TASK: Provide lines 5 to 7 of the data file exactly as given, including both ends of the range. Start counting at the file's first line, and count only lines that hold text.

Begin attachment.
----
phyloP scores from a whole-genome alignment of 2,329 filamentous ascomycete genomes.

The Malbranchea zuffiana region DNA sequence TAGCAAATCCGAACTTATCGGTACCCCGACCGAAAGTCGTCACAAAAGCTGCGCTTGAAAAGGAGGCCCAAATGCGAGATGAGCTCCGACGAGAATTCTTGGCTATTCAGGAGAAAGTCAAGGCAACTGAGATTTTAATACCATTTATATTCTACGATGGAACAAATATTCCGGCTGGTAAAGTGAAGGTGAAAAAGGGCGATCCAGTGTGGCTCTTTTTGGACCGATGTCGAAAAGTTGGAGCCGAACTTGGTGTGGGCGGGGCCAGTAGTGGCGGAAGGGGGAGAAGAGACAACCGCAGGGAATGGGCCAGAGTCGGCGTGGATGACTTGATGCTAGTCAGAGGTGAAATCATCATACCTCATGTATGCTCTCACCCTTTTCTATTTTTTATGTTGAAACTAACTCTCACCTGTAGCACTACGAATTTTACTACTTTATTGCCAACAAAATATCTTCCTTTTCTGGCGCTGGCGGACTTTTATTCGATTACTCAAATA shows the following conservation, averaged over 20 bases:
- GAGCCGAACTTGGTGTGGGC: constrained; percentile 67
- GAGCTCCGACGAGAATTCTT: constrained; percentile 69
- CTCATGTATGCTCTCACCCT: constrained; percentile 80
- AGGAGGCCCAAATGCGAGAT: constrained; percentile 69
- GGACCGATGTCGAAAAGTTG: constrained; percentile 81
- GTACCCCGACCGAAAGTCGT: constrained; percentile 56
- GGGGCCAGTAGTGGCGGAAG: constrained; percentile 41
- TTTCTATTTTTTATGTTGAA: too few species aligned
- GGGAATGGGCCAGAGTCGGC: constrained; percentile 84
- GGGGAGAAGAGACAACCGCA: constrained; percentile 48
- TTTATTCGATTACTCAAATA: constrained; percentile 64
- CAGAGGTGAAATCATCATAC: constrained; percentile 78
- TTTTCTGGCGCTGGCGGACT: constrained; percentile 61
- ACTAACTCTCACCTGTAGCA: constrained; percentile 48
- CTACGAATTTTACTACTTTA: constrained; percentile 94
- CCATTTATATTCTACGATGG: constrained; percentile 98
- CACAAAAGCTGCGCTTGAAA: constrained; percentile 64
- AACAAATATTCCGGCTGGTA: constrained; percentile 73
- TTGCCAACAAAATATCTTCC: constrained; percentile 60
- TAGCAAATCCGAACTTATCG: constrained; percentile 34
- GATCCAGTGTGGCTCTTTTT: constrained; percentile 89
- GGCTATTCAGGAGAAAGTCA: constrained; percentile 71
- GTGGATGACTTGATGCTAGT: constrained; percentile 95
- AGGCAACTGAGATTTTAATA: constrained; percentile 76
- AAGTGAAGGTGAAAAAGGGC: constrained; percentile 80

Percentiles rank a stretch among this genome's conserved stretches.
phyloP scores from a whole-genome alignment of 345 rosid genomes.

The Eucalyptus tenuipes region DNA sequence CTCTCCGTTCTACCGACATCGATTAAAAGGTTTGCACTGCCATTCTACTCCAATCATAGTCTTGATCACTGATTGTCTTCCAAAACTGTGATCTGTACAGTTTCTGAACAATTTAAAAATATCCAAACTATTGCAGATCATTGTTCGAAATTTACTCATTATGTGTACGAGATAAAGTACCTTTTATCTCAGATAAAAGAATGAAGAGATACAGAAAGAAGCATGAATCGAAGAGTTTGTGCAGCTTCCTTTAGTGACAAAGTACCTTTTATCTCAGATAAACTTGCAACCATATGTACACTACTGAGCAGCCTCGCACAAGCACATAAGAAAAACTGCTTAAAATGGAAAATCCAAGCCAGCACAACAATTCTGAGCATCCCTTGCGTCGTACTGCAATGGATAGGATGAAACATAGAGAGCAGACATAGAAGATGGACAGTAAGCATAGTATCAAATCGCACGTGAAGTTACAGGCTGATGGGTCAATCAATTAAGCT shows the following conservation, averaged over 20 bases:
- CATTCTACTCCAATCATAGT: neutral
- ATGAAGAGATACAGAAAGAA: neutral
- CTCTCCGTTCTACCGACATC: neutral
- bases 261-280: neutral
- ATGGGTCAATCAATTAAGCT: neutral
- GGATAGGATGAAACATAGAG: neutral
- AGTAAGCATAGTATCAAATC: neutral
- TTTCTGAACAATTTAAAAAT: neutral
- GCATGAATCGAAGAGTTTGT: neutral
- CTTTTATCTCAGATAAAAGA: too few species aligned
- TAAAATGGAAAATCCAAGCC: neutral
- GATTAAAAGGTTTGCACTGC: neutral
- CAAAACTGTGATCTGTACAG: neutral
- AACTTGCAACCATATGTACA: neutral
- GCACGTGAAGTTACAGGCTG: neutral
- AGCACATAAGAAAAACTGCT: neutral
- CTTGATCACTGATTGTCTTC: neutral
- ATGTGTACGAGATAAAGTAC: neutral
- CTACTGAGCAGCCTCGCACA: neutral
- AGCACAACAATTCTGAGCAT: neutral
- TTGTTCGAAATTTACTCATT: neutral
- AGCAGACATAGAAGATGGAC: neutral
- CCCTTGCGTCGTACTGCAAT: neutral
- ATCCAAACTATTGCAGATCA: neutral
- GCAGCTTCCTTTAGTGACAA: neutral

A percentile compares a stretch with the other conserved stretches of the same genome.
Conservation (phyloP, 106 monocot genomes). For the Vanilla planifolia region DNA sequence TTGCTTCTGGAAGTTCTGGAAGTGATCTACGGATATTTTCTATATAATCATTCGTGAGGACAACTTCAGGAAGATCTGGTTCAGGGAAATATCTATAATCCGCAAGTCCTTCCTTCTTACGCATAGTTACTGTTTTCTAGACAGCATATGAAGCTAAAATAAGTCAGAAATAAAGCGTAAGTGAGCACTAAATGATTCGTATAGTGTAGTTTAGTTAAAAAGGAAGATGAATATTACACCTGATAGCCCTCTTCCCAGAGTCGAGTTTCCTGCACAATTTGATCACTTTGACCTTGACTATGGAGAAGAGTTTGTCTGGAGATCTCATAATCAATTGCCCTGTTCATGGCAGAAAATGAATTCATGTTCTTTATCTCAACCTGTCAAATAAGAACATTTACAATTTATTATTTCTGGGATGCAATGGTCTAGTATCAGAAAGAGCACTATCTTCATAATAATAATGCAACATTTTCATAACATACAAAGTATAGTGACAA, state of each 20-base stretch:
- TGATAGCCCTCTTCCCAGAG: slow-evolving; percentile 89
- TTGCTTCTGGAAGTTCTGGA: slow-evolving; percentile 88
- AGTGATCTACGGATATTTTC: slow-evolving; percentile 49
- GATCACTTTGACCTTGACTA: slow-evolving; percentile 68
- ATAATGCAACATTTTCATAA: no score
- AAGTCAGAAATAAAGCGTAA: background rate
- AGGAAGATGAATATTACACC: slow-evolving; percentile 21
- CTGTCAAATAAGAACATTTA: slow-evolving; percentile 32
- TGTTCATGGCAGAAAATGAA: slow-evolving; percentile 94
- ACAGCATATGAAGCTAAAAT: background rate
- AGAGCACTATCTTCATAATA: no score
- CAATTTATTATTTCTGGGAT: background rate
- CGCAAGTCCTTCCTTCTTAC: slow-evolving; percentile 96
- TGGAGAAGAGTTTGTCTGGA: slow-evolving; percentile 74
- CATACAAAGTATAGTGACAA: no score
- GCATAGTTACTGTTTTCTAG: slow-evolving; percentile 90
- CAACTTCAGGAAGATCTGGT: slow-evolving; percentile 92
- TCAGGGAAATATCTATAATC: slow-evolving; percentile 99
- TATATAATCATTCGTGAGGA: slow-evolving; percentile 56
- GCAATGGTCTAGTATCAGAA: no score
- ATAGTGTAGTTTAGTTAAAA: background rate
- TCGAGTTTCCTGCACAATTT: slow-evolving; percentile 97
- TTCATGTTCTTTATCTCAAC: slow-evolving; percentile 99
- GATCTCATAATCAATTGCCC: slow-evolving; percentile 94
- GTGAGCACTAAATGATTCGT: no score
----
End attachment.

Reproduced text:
- CTCATGTATGCTCTCACCCT: constrained; percentile 80
- AGGAGGCCCAAATGCGAGAT: constrained; percentile 69
- GGACCGATGTCGAAAAGTTG: constrained; percentile 81